Henry Waxman: The Watch Dog Of The Taxpayers

Henry Waxman plans on holding a series of hearings on Iraq in Feb.. I think a few people in DC might be quivering at the thought. He's a very tou

henrywaxman-tw.jpg Henry Waxman plans on holding a series of hearings on Iraq in Feb.. I think a few people in DC might be quivering at the thought. He's a very tough customer who will use his subpoena power wisely and only when he has to. Ladieeees and Gentlemen----we have a new sheriff in town.

icon Download icon Download

WAXMAN: It seems to me our top priority as the chief investigative and oversight committee is to make sure that taxpayers' funds are no being wasted, that there's no fraud and abuse. These are the taxpayers' dollars, and what we've seen so far in Iraq, according to the government's own auditors, is billions of dollars that have gone to waste and corruption and graft. We're going to look into that more carefully. Only a small part of the money spent in Iraq has been audited, but what we've seen is very, very frightening.

And that's not only a problem in Iraq. When we look at the spending on homeland security, when we look at the spending on Hurricane Katrina, we see the same pattern of hiring big contractors, having them overcharge for the work they do. We've got to be the watchdog for the taxpayers.

Be Afraid. Be very afraid.

Full transcript via ABC below the fold:

STEPHANOPOULOS: He's also going to hear it from Congress in

terms of investigations. That is other leverage, Congressman Waxman,

that you all have. What is your top priority in investigating Iraq?

WAXMAN: It seems to me our top priority as the chief

investigative and oversight committee is to make sure that taxpayers'

funds are no being wasted, that there's no fraud and abuse.

These are the taxpayers' dollars, and what we've seen so far in

Iraq, according to the government's own auditors, is billions of

dollars that have gone to waste and corruption and graft. We're going

to look into that more carefully. Only a small part of the money

spent in Iraq has been audited, but what we've seen is very, very

frightening.

And that's not only a problem in Iraq. When we look at the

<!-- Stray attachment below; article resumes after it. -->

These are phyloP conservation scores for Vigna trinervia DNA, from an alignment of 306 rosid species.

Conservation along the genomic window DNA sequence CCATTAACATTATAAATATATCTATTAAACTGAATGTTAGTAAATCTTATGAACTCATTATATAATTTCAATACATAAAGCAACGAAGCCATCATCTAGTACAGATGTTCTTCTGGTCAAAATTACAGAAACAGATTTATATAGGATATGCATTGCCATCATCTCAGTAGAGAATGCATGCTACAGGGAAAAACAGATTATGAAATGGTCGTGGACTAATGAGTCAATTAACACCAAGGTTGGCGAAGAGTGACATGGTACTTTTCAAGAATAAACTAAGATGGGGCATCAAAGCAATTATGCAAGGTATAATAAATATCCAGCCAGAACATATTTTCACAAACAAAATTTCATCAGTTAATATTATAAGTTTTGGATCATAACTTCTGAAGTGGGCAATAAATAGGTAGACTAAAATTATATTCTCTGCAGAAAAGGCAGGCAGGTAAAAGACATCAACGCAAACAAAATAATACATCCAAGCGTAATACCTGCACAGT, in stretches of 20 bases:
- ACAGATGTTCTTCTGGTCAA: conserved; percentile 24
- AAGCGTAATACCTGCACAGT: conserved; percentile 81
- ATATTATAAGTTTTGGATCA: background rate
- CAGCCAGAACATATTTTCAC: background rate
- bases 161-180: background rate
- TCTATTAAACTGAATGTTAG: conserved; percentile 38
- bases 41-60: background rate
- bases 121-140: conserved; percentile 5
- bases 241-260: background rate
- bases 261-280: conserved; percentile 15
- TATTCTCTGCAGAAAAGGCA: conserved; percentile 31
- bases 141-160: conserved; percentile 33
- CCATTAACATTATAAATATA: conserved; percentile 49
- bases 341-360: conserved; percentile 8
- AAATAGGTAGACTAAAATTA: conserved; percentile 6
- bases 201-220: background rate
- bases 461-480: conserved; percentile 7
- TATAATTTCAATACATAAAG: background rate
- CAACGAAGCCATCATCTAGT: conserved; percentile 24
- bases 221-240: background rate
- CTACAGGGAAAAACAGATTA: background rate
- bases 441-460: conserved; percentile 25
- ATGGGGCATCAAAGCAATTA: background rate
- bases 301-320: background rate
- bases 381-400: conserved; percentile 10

spending on homeland security, when we look at the spending on

Hurricane Katrina, we see the same pattern of hiring big contractors,

having them overcharge for the work they do. We've got to be the

watchdog for the taxpayers.

STEPHANOPOULOS: Is Iraq your top priority?

WAXMAN: Always, fraud and abuse of government spending is our

top priority, and starting February 6th we're going to have a week of

hearings on waste, fraud and abuse of taxpayers' dollars. And Iraq

will clearly be one of the major focuses of that hearing.

STEPHANOPOULOS: You know, just before the election, I spoke to

Vice President Cheney and asked him how he would respond to a request

to come testify to the Congress. Here's what he said.

(BEGIN VIDEO CLIP)

RICHARD B. CHENEY, VICE PRESIDENT OF THE UNITED STATES: I have

no idea that I'm going to be subpoenaed, and obviously we'd sit down

and look at it then, but probably not in the sense that the president

and the vice president are constitutional officers and don't appear

before the Congress.

(END VIDEO CLIP)

STEPHANOPOULOS: Do you anticipate asking Vice President Cheney

to testify?

WAXMAN: Well, I have no plans at the present time to ask him to

testify, nor do I have any plans to issue any subpoenas.

It was disgraceful the way the Republicans handled their

investigation of Clinton. The chairman issued 1,000 subpoenas, even

doctored the testimony in the Congressional Record in order to get

their political point of view across.

Oversight should be done in a fair, responsible manner, hopefully

on a bipartisan basis. It's our constitutional responsibility for

checks and balances. And I don't think you issue a subpoena first.

You negotiate and you try to get the information you need, not issue

subpoenas.

STEPHANOPOULOS: But there's certainly been a lot of signals from

the White House that they're going to resist calls for information,

and in fact one strategist told Time magazine -- and I want to show

this right here -- he said: "The Bush team is going to assert that

power, and they're going to fight it all the way to the Supreme Court

on every issue, every time, no compromise, no discussion, no

negotiation."

WAXMAN: We have our job to do, and they have their job to do,

and that's to work together to represent the interests of the American

people, and especially the taxpayers. If we ask a question that

involves national security, they'll resist, and we'll have to discuss


↓ Story continues below ↓

it. They may be right in resisting giving some information.

But how the money is spent is not classified. It's not national

security. It's the kind of information that Congress for over 200

years has routinely requested of an administration. And whether

they're the same party or not, there's been cooperation in giving and

getting that information, and I expect that to be the case.

STEPHANOPOULOS: But you're not taking the subpoena off the

table?

WAXMAN: No, we have the power of subpoena. But I don't think

the subpoena is what you use in the first instance. You make

requests. You send letters. You ask for information, and you

negotiate differences if there are differences, if they have reasons

not to want to give you all that you ask for.

About John Amato

Comments

We welcome relevant, respectful comments. Please refer to our Terms of Service for information on our posting policy.